“Balancing considerations regarding the unpredictability of timing of onset of the influenza season and concerns that vaccine-induced immunity might wane over the course of a season, it is recommended that vaccination should be offered by the end of October.”
Prevention and Control of Seasonal Influenza with Vaccines: Recommendations of the Advisory Committee on Immunization Practices — United States, 2019–20 Influenza Season
While we now think that flu vaccines are delayed if we don’t start seeing them in August, it is important to remember that it wasn’t that long ago that experts recommended that the optimal time to get a flu vaccination was in October and November.
It wasn’t until the 2006-07 flu season that we started to get updated guidelines for earlier flu vaccinations, starting with recommendations to offer flu shots in September for high risk groups “to avoid missed opportunities for vaccination.”
The next year the recommendation for the timing of flu vaccination became “health-care providers should begin offering vaccination soon after vaccine becomes available and if possible by October. To avoid missed opportunities for vaccination, providers should offer vaccination during routine health-care visits or during hospitalizations whenever vaccine is available.”
And with over 150 million doses of flu vaccine produced each year, it has been some time since we have seen a true flu vaccine shortage. The fact that more and more companies are making flu vaccines also helps ensure that shortages don’t happen.
Still, most flu vaccine manufacturers use older egg-based technology to grow flu virus strains for vaccine, which is not as reliable or flexible as many would wish it to be. This is what often leads to flu vaccine delays and shortages – the fact that in some years, the flu virus is simply hard to grow.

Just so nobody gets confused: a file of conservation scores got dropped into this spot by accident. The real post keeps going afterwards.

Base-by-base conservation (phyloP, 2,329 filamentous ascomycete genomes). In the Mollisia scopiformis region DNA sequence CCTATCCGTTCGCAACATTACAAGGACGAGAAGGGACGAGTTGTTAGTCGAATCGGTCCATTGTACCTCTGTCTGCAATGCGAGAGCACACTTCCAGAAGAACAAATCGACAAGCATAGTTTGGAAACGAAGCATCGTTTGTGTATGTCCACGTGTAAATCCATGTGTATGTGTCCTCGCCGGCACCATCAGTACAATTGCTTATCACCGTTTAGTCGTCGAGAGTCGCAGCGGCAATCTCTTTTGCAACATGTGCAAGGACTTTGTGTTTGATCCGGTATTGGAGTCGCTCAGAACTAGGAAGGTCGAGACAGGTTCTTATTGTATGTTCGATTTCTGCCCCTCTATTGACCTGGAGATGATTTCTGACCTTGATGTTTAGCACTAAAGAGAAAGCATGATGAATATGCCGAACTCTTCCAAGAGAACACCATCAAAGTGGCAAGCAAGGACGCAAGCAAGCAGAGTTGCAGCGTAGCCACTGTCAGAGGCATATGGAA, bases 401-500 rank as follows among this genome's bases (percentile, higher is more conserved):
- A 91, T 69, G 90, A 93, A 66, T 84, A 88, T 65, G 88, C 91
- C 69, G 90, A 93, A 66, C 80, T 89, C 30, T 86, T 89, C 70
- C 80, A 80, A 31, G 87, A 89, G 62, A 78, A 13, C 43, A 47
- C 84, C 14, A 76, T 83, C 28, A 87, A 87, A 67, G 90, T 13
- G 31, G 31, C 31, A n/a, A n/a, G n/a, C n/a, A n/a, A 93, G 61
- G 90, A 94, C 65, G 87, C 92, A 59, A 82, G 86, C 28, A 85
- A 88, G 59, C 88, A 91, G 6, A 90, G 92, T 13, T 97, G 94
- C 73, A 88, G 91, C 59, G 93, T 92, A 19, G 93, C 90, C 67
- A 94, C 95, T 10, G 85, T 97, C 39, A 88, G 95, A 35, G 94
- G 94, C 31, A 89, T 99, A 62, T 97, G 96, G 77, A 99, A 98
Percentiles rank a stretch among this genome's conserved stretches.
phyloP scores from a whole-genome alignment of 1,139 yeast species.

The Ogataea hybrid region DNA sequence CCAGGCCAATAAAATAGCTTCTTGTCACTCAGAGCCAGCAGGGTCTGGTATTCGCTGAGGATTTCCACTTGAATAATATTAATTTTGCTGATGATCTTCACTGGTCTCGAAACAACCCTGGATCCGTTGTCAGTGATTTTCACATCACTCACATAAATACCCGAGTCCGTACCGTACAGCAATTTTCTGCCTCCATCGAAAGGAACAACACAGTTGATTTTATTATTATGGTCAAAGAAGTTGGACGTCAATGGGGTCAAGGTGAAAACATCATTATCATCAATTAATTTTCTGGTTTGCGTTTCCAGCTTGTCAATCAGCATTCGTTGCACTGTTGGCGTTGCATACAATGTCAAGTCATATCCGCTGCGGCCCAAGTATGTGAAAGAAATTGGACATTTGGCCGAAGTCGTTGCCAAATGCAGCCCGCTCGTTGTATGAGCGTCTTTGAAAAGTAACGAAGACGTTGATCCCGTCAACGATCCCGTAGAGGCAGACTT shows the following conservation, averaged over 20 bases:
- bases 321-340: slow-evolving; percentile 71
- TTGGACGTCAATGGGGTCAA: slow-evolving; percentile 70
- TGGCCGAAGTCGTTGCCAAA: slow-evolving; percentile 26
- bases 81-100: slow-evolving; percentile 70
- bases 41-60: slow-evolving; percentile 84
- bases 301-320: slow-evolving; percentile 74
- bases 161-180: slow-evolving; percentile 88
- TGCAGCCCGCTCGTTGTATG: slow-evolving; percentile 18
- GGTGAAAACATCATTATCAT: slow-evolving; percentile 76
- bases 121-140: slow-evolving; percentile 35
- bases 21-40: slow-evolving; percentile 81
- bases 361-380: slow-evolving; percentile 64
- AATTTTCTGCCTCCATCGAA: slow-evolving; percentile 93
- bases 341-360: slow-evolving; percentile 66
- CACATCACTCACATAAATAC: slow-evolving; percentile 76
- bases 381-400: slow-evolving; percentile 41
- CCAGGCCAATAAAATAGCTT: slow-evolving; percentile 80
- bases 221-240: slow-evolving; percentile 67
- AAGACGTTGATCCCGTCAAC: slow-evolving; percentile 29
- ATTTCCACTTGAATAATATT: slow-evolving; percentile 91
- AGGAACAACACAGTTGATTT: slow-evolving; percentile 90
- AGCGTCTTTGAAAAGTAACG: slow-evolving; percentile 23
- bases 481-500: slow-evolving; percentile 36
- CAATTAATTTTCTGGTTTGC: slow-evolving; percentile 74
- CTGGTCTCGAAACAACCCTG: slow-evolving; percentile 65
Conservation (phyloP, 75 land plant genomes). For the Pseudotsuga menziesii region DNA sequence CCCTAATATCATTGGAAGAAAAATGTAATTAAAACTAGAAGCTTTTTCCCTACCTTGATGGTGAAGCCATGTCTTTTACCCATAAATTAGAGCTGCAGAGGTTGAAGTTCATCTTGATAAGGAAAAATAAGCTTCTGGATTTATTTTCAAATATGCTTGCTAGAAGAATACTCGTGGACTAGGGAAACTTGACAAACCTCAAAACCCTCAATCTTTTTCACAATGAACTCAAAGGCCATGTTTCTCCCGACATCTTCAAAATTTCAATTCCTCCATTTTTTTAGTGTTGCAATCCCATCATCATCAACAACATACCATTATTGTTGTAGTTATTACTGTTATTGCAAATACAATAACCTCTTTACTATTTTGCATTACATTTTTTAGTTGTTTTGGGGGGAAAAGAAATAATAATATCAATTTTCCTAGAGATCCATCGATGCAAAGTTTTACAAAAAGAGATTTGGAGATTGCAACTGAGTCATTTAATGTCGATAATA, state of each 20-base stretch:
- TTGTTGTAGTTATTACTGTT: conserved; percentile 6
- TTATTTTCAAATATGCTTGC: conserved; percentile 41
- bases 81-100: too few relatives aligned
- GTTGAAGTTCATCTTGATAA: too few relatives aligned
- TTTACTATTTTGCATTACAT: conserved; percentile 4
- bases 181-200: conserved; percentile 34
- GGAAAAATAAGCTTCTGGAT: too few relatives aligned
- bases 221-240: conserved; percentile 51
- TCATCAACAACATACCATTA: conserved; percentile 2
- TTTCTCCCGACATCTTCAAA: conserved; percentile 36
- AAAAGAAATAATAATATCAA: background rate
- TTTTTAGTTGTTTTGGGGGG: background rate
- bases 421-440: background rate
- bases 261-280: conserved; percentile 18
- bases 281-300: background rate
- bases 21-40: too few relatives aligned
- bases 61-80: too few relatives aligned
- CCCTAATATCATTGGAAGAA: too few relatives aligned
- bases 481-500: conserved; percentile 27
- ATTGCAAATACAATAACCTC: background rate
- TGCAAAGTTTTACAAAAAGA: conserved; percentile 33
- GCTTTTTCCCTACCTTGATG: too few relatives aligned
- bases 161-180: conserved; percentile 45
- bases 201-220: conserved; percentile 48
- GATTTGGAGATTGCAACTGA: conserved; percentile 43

Flu Vaccine Delays and Shortages
How common are flu vaccine delays or shortages?
A flu vaccine delay and shortage in 2000 caused a supply of only 26.6 million doses of flu vaccine by October (vs about 76 million the previous year) and about 8 million fewer doses by the end of the season. The delay and shortage was caused by manufacturers having difficulty growing the H3N3 strain of flu and one fewer flu vaccine manufacturer.
In 2004, Chiron Corporation had its license suspended in the United Kingdom because of ‘concerns of possible microbial contamination of product.’ Chiron was to produce between 46-48 million doses of influenza vaccine for the United States and so overnight, we had our flu vaccine supply cut in half, leading to true shortages. An allocation plan that year helped to make sure that flu vaccine got to high-priority providers and people who needed them though.
In 2006, there was a delay in getting flu shots for younger children until November, as Sanofi Pasteur had difficulty producing their flu shots because of poor growth of one of the strains of influenza in the flu shot.
The emergence of H1N1 pandemic strain of influenza led to shortages in 2009. The problem that year was one of timing. The H1N1 flu virus was discovered just as seasonal flu vaccine was starting to be made, which led to a shift in priorities for flu vaccine production. The biggest problem, in addition to a slow growing H1N1 virus for the vaccine, was an early start to the flu season though. When H1N1 vaccine became available in October, it was too late for most people – flu season had already peaked.
After the 2009 H1N1 pandemic, we had several years of a more than ample supply of flu vaccine and on time delivery of our flu vaccine, which likely got most of us spoiled. It also was why we were all surprised by the production problems that led both GSK and Sanofi to have delays in shipping their flu vaccine in 2014.